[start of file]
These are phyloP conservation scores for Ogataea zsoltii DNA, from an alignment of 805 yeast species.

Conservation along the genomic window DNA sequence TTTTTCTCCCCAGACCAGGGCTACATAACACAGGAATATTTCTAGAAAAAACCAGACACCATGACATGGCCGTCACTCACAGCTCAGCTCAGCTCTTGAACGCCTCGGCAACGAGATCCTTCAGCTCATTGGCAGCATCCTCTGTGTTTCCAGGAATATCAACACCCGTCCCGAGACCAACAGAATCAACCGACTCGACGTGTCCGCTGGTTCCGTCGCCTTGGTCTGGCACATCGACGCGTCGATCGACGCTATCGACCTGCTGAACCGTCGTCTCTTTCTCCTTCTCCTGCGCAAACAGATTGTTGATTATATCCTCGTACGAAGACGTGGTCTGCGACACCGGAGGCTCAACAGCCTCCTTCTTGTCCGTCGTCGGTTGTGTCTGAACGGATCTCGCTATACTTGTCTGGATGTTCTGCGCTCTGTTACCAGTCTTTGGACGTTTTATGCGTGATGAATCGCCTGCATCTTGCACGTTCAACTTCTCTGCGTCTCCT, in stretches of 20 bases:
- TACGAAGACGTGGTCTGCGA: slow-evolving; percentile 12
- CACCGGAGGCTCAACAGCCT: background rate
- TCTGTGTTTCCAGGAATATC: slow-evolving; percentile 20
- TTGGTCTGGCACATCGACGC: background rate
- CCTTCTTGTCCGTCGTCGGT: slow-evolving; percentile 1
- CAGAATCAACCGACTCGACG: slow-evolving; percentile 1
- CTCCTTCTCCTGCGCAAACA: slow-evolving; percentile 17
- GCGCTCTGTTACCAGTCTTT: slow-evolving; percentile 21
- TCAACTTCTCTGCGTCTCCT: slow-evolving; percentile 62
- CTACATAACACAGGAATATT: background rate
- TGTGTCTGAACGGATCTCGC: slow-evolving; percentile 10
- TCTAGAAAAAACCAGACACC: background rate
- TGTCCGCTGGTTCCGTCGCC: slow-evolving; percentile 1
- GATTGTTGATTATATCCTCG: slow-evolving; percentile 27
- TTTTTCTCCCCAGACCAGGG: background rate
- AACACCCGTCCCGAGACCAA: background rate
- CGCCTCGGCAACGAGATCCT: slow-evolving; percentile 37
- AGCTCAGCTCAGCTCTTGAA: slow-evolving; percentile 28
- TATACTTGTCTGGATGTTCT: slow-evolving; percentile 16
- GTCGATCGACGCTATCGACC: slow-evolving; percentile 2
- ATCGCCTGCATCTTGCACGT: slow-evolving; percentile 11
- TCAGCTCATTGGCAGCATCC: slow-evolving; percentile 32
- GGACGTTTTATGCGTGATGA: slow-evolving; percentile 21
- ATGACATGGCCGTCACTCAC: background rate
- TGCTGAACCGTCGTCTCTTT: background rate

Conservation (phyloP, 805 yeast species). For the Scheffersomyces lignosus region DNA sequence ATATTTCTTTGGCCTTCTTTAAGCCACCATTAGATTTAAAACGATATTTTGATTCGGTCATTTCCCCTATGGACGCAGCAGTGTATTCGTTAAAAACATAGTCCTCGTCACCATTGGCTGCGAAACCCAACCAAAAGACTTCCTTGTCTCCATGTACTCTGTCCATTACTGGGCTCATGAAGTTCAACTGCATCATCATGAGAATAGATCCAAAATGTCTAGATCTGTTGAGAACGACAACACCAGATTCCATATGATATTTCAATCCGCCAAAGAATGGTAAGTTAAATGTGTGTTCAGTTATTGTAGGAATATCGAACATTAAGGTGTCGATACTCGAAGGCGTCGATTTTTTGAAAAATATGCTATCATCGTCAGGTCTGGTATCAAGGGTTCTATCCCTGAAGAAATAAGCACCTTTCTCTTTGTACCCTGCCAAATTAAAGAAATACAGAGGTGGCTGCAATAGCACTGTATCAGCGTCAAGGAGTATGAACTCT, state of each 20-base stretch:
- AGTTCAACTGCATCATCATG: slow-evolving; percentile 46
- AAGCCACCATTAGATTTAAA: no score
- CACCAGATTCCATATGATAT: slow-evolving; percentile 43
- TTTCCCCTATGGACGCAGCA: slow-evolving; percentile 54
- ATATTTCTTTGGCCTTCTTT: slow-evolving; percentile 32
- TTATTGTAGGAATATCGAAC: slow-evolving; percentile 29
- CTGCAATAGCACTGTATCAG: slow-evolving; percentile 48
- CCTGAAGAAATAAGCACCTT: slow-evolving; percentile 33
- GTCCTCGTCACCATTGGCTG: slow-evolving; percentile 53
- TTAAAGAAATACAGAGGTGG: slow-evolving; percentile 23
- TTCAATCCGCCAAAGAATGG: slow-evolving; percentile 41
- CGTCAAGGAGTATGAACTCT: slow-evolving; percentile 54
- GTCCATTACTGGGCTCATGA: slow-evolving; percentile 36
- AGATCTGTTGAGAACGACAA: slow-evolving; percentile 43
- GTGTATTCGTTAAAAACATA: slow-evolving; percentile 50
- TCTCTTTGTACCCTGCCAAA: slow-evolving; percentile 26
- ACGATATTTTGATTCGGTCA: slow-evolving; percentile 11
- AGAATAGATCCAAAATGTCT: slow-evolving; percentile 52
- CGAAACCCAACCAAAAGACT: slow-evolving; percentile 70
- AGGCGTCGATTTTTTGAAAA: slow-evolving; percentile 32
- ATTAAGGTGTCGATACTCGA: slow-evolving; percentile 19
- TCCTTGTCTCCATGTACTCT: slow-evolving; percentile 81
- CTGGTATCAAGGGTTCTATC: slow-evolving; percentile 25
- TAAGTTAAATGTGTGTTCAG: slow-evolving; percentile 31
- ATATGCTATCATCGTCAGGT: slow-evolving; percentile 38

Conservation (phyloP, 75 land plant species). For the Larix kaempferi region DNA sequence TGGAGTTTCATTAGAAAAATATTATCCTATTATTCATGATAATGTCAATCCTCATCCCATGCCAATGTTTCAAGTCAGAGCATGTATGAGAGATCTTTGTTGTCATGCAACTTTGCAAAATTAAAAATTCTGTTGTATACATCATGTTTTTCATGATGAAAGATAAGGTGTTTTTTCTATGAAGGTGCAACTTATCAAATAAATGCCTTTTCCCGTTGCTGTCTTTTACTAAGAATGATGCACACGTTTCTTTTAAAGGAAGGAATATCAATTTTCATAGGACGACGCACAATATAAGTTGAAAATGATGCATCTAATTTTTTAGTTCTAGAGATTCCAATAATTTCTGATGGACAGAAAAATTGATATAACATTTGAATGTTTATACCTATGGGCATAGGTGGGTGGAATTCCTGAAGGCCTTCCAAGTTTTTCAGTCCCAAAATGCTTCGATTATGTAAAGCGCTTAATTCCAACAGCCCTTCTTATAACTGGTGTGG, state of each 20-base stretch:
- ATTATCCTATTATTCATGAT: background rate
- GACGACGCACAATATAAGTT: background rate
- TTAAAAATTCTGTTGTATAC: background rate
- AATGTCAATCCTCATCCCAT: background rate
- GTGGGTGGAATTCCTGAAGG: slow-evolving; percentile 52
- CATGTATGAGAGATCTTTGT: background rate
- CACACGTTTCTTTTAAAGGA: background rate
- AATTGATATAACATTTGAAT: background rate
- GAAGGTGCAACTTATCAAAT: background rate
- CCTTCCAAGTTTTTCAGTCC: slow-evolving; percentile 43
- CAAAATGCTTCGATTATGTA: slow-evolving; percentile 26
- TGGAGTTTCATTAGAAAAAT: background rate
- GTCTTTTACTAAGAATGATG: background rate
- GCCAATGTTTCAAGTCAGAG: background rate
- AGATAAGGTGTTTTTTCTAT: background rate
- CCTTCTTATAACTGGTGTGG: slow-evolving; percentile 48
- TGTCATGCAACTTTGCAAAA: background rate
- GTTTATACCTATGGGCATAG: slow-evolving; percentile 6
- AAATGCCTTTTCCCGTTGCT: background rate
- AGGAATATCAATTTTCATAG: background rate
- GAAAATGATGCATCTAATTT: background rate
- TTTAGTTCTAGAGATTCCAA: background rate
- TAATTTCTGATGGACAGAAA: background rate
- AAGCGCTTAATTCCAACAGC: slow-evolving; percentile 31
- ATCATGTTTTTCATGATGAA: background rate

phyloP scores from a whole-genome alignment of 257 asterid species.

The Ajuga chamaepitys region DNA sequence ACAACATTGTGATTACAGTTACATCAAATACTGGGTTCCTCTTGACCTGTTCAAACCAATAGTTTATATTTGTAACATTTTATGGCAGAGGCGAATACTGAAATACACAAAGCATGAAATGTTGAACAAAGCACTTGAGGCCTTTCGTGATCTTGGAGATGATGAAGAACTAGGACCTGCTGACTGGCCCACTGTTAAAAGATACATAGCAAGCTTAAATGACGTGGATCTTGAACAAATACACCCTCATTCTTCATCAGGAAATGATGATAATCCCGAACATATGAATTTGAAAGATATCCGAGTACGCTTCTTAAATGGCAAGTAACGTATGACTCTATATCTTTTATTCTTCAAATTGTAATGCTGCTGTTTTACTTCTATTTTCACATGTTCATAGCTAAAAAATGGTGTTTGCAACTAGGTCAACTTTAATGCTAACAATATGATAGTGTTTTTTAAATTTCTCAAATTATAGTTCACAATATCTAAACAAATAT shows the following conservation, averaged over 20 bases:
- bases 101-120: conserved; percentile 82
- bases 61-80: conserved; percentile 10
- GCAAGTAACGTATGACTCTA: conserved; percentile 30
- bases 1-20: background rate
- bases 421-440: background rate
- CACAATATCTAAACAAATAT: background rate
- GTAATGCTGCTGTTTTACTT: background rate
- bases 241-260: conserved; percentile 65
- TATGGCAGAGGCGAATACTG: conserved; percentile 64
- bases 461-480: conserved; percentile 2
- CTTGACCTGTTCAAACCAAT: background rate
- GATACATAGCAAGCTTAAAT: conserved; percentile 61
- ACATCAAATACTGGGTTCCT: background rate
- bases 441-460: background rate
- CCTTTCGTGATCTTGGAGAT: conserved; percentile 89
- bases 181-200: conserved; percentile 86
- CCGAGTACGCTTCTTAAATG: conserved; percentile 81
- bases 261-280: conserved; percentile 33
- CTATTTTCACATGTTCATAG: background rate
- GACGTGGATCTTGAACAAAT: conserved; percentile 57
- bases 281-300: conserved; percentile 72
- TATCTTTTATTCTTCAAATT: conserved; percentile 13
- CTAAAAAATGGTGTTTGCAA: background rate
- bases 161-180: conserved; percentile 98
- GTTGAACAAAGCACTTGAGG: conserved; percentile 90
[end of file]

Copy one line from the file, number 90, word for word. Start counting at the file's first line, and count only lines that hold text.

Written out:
- TATGGCAGAGGCGAATACTG: conserved; percentile 64